espnW: NCAA tournament

5 Fast Facts from historic night

April, 9, 2014
Apr 9
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UConnDon McPeak/USA TODAY SportsConnecticut routed Notre Dame on Tuesday night and propelled itself into the record books with its ninth NCAA title.

The 2014 NCAA tournament is a wrap. And a historic one at that. The Connecticut Huskies routed the Notre Dame Fighting Irish 79-58 Tuesday night in Nashville to win the NCAA women's basketball national championship. Here are five fast facts about the game to impress your co-workers at the water cooler today.

1. With the win, Geno Auriemma and UConn move out of a tie with Pat Summitt and Tennessee for most NCAA women's basketball titles overall with nine. Auriemma is now one title shy of matching John Wooden's Division I record of 10.

2. The Huskies finished the season at 40-0, completing the fifth perfect season for the program and the eighth in women's college basketball history. UConn joins the 2012 Baylor Lady Bears as the only teams to reach 40-0.

3. Both the men's and women's teams at UConn won the NCAA title this week, marking the second time that the same Division I school won both championships in the same season. The Huskies also did it in 2004. Just as impressive, the Huskies are a combined 13-0 in national championship games.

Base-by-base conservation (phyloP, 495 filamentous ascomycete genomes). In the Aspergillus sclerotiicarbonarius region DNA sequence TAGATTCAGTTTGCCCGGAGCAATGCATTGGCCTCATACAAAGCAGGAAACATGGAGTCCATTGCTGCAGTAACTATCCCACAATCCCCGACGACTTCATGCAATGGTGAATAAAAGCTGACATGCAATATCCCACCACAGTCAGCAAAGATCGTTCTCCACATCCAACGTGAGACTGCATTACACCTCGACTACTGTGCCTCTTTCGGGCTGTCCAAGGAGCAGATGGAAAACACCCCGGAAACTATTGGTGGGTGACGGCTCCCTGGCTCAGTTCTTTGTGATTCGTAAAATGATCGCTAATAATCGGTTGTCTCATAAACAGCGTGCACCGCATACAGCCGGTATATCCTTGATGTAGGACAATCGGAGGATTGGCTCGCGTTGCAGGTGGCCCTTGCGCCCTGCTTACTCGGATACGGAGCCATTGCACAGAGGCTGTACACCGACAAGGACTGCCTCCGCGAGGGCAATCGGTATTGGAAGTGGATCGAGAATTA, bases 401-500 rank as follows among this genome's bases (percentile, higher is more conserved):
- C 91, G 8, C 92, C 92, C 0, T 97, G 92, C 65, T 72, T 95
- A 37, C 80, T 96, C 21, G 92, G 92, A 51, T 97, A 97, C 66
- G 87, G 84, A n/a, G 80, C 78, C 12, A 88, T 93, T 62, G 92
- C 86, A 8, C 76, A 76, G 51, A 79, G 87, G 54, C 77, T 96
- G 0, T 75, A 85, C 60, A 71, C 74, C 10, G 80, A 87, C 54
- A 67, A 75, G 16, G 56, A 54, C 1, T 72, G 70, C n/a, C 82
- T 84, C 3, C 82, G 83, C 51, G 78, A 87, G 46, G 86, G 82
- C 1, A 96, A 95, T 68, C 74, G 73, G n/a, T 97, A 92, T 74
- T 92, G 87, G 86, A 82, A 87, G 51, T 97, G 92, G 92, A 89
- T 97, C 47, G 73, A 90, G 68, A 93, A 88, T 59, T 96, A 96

4. UConn sophomore Breanna Stewart was named the Final Four's Most Outstanding Player for the second straight season. She is the first player to win the award back-to-back since Candace Parker of Tennessee did it in 2007 and 2008.

5. Notre Dame is 1-3 all-time in national championships. The Irish have lost three straight since winning the NCAA title in 2001.

Notre Dame-UConn: 10 fast facts

April, 8, 2014
Apr 8
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Getty ImagesUConn and Notre Dame will put their perfect seasons on the line in Tuesday night's national championship game.

Need a crash course before the epic collision of Connecticut and Notre Dame? Here are 10 fast facts for Tuesday night's NCAA championship game (8:30 ET, ESPN/WatchESPN) between the two undefeated powerhouses.

1. This is the first time in NCAA Division I basketball history -- men or women -- that two undefeated teams will meet in the championship game. Connecticut is 39-0, and Notre Dame is 37-0.

2. UConn is 8-0 in NCAA title games; Notre Dame is 1-2.

3. The Huskies are looking to complete their fifth undefeated season in program history. The combined total of undefeated seasons from all other Division I women’s basketball programs is three.

4. UConn is tied with Tennessee for the most women's basketball national championships with eight. With a win Tuesday night, the Huskies would break the record and coach Geno Auriemma would pass former Lady Vols coach Pat Summitt for most titles won by a women’s basketball coach.

5. Notre Dame has advanced to the championship game three out of the past four seasons, but the Fighting Irish haven’t won a title since 2001.

6. The Huskies have won their first five games of the tournament by a combined 135 points. Their closest game was a 69-54 win over Texas A&M. The Irish have outscored their first five tournament opponents by a combined 130 points, with a pair of 17-point victories being their toughest tests.

7. Both UConn and Notre Dame’s last losses have come at the hands of the other. UConn last lost in the 2013 Big East championship game, falling 61-59 to Notre Dame. Notre Dame last lost in the 2013 NCAA tournament semifinals, falling 83-65 to UConn.